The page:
Throughout the ’70s and ’80s, David Shaw Smith and his wife Sally captured the intricacy and brilliance of Irish craft in the landmark RTE series, HANDS. Now aged 70, and still filming, Shaw Smith, effectively the ‘godfather’ of Irish craft, revisits six of the businesses and artisans he filmed in the original series to see how they’ve weathered the last 30 years, focusing on this new generation of craft workers.
IN GOOD HANDS is a six part contemporary documentary series exploring the life and work of traditional Irish craft-workers and how they’ve adapted to the demands of the modern world: from elite saddle-makers, iron workers and cobblers, to bespoke tailors, potters and artisan weavers.
Some, like the Powers, a family of metalworkers from New Ross, are object lessons in entrepreneurial spirit, adapting in the face of competition and cheap imports from abroad. Others, like the Tuttys of Naas are third generation cobblers who have used technical ingenuity to re-invent themselves in the 21st century. And a lucky few, like Nicholas Moss Pottery and Berneys saddle-makers, have prevailed because they are simply the best in the world at what they do.
The world of Irish craft has changed a lot in 30 years but, despite the series’ important emphasis on continuity, IN GOOD HANDS is rooted firmly in the present, showing the craft industry as a reflection of Ireland’s changing social and cultural spectrum.
IN GOOD HANDS is entertaining, inspirational, feel-good television for viewers of all ages – bringing new relevance to the hugely popular Hands series.
PROGRAMME 1 – THE WEAVERS OF DONEGAL (1978) David visits Ardara in Donegal to see how the once-thriving business of handmade tweed has weathered the onslaught of power looms and international competition.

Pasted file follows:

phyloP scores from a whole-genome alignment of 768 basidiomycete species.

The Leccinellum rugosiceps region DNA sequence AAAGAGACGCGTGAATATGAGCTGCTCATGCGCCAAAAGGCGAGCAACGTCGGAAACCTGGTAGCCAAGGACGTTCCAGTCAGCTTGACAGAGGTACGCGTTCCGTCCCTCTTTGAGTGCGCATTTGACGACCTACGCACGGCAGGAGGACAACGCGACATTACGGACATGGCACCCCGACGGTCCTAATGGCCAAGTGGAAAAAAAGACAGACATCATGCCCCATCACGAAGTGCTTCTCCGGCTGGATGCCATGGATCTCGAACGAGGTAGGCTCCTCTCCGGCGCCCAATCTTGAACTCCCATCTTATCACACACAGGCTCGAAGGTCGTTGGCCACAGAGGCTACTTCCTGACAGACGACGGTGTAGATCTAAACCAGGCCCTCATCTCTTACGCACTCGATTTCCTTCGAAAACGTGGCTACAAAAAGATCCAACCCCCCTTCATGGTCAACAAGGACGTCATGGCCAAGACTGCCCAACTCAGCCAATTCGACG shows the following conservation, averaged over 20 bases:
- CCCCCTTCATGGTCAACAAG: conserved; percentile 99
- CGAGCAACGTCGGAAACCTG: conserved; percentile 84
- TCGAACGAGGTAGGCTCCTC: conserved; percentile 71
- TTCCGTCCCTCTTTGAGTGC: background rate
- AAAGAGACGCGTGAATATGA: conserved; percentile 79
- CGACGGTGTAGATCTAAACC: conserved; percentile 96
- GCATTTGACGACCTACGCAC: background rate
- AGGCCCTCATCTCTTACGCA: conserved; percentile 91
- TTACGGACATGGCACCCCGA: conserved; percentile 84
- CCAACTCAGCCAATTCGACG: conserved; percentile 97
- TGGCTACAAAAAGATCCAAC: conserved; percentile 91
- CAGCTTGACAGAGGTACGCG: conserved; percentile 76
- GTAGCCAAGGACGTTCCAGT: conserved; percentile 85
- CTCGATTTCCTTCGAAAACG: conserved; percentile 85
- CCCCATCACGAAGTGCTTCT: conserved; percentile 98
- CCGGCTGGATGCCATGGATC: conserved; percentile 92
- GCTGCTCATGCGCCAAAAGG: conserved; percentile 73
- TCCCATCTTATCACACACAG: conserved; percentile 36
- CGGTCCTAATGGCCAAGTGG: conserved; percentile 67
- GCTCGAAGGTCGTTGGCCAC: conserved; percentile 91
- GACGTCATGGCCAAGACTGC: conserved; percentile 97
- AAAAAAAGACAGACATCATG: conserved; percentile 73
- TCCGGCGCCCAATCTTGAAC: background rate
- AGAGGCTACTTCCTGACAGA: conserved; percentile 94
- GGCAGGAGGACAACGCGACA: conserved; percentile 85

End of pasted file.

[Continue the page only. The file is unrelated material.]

The centuries old production of hand-made Irish tweed has its traditional heartland in the rural communities of Donegal, especially the small town of Ardara in the south west.
In 1978, when David came here to film the MacNeilis brothers, Conail, Jimmy and John, more than one hundred traditional hand weavers were still plying their trade, making quality jackets, coats, quilts and scarves for leading designers around the world.
The MacNeilis brothers, master weavers and prodigious workhorses, produced exquisite designs for Magees of Donegal from their humble workshop. David meets the last surviving brother Conail, a font of stories and lore from the old days, but now sadly deceased since this series was filmed.
David also visits Studio Donegal in nearby Kilcar, struggling to compete against the mass production giants and power looms of the tweed industry with just two remaining traditional handweavers – both employed on a part-time basis. Here David meets freelance master weavers John Hena and Eddie Doherty – John working freelance, and Eddie, weaving his own designs at his shop, exporting beautiful hand woven fabrics around the world.
In Good Hands in a GMarsh TV production for RTÉ
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